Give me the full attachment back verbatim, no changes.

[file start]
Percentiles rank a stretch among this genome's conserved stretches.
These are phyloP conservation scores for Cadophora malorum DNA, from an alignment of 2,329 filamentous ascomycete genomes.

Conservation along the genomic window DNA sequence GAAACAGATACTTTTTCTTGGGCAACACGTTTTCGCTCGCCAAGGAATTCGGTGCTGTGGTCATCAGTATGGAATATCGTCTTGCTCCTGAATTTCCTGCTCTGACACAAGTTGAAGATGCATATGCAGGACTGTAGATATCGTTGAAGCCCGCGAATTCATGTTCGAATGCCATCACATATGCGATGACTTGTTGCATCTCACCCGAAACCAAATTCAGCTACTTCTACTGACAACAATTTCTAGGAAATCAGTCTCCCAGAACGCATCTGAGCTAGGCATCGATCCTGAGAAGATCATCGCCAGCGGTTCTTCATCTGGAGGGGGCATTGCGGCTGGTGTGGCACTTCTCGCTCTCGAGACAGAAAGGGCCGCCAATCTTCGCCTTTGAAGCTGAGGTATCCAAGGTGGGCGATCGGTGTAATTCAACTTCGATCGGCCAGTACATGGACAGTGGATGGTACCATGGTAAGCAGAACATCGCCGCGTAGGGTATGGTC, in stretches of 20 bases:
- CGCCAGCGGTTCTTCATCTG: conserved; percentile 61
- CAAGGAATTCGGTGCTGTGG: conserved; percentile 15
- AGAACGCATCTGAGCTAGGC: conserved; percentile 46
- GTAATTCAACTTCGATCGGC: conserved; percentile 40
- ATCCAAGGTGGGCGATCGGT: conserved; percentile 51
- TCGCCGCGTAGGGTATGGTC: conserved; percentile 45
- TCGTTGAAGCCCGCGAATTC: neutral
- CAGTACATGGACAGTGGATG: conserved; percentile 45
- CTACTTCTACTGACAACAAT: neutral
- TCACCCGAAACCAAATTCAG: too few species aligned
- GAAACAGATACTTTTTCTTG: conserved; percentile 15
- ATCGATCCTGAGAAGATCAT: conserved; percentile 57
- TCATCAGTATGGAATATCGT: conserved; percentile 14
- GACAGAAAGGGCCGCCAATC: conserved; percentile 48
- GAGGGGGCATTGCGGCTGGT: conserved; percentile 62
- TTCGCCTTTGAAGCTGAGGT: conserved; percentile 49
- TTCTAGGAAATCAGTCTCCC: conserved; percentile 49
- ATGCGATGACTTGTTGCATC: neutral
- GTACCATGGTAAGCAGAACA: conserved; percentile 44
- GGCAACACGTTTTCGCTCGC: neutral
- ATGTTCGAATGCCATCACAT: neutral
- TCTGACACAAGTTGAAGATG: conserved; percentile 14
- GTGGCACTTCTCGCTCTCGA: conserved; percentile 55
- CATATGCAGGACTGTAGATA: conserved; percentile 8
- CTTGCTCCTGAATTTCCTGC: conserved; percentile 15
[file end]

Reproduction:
Percentiles rank a stretch among this genome's conserved stretches.
These are phyloP conservation scores for Cadophora malorum DNA, from an alignment of 2,329 filamentous ascomycete genomes.

Conservation along the genomic window DNA sequence GAAACAGATACTTTTTCTTGGGCAACACGTTTTCGCTCGCCAAGGAATTCGGTGCTGTGGTCATCAGTATGGAATATCGTCTTGCTCCTGAATTTCCTGCTCTGACACAAGTTGAAGATGCATATGCAGGACTGTAGATATCGTTGAAGCCCGCGAATTCATGTTCGAATGCCATCACATATGCGATGACTTGTTGCATCTCACCCGAAACCAAATTCAGCTACTTCTACTGACAACAATTTCTAGGAAATCAGTCTCCCAGAACGCATCTGAGCTAGGCATCGATCCTGAGAAGATCATCGCCAGCGGTTCTTCATCTGGAGGGGGCATTGCGGCTGGTGTGGCACTTCTCGCTCTCGAGACAGAAAGGGCCGCCAATCTTCGCCTTTGAAGCTGAGGTATCCAAGGTGGGCGATCGGTGTAATTCAACTTCGATCGGCCAGTACATGGACAGTGGATGGTACCATGGTAAGCAGAACATCGCCGCGTAGGGTATGGTC, in stretches of 20 bases:
- CGCCAGCGGTTCTTCATCTG: conserved; percentile 61
- CAAGGAATTCGGTGCTGTGG: conserved; percentile 15
- AGAACGCATCTGAGCTAGGC: conserved; percentile 46
- GTAATTCAACTTCGATCGGC: conserved; percentile 40
- ATCCAAGGTGGGCGATCGGT: conserved; percentile 51
- TCGCCGCGTAGGGTATGGTC: conserved; percentile 45
- TCGTTGAAGCCCGCGAATTC: neutral
- CAGTACATGGACAGTGGATG: conserved; percentile 45
- CTACTTCTACTGACAACAAT: neutral
- TCACCCGAAACCAAATTCAG: too few species aligned
- GAAACAGATACTTTTTCTTG: conserved; percentile 15
- ATCGATCCTGAGAAGATCAT: conserved; percentile 57
- TCATCAGTATGGAATATCGT: conserved; percentile 14
- GACAGAAAGGGCCGCCAATC: conserved; percentile 48
- GAGGGGGCATTGCGGCTGGT: conserved; percentile 62
- TTCGCCTTTGAAGCTGAGGT: conserved; percentile 49
- TTCTAGGAAATCAGTCTCCC: conserved; percentile 49
- ATGCGATGACTTGTTGCATC: neutral
- GTACCATGGTAAGCAGAACA: conserved; percentile 44
- GGCAACACGTTTTCGCTCGC: neutral
- ATGTTCGAATGCCATCACAT: neutral
- TCTGACACAAGTTGAAGATG: conserved; percentile 14
- GTGGCACTTCTCGCTCTCGA: conserved; percentile 55
- CATATGCAGGACTGTAGATA: conserved; percentile 8
- CTTGCTCCTGAATTTCCTGC: conserved; percentile 15